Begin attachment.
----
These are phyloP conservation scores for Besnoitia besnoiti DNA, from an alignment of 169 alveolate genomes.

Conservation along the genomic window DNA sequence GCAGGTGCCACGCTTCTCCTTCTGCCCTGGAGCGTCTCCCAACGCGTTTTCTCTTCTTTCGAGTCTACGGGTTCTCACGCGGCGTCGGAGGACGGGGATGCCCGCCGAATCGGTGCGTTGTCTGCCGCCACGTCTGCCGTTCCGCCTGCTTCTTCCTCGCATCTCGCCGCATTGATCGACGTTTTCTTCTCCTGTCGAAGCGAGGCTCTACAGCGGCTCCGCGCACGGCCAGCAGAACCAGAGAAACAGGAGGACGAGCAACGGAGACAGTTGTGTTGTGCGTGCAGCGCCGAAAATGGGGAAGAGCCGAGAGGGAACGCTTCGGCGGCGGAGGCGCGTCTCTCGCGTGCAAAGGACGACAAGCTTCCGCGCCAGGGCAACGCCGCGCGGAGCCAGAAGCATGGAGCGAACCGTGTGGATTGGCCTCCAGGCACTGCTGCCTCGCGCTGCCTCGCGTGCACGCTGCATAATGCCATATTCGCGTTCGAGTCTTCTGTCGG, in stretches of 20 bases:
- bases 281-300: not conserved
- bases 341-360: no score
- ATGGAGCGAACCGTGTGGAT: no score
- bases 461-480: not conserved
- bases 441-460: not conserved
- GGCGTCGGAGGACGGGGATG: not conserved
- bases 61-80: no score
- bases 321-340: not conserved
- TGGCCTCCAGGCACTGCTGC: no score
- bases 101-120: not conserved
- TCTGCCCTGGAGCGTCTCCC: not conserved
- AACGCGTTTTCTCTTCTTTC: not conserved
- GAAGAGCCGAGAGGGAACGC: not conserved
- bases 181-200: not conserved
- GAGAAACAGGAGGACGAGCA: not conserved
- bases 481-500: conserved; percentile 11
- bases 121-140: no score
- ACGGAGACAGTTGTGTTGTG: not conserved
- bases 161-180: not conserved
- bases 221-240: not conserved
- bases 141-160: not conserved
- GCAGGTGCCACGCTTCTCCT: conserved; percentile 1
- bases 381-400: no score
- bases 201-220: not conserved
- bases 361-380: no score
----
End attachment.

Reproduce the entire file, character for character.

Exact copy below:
These are phyloP conservation scores for Besnoitia besnoiti DNA, from an alignment of 169 alveolate genomes.

Conservation along the genomic window DNA sequence GCAGGTGCCACGCTTCTCCTTCTGCCCTGGAGCGTCTCCCAACGCGTTTTCTCTTCTTTCGAGTCTACGGGTTCTCACGCGGCGTCGGAGGACGGGGATGCCCGCCGAATCGGTGCGTTGTCTGCCGCCACGTCTGCCGTTCCGCCTGCTTCTTCCTCGCATCTCGCCGCATTGATCGACGTTTTCTTCTCCTGTCGAAGCGAGGCTCTACAGCGGCTCCGCGCACGGCCAGCAGAACCAGAGAAACAGGAGGACGAGCAACGGAGACAGTTGTGTTGTGCGTGCAGCGCCGAAAATGGGGAAGAGCCGAGAGGGAACGCTTCGGCGGCGGAGGCGCGTCTCTCGCGTGCAAAGGACGACAAGCTTCCGCGCCAGGGCAACGCCGCGCGGAGCCAGAAGCATGGAGCGAACCGTGTGGATTGGCCTCCAGGCACTGCTGCCTCGCGCTGCCTCGCGTGCACGCTGCATAATGCCATATTCGCGTTCGAGTCTTCTGTCGG, in stretches of 20 bases:
- bases 281-300: not conserved
- bases 341-360: no score
- ATGGAGCGAACCGTGTGGAT: no score
- bases 461-480: not conserved
- bases 441-460: not conserved
- GGCGTCGGAGGACGGGGATG: not conserved
- bases 61-80: no score
- bases 321-340: not conserved
- TGGCCTCCAGGCACTGCTGC: no score
- bases 101-120: not conserved
- TCTGCCCTGGAGCGTCTCCC: not conserved
- AACGCGTTTTCTCTTCTTTC: not conserved
- GAAGAGCCGAGAGGGAACGC: not conserved
- bases 181-200: not conserved
- GAGAAACAGGAGGACGAGCA: not conserved
- bases 481-500: conserved; percentile 11
- bases 121-140: no score
- ACGGAGACAGTTGTGTTGTG: not conserved
- bases 161-180: not conserved
- bases 221-240: not conserved
- bases 141-160: not conserved
- GCAGGTGCCACGCTTCTCCT: conserved; percentile 1
- bases 381-400: no score
- bases 201-220: not conserved
- bases 361-380: no score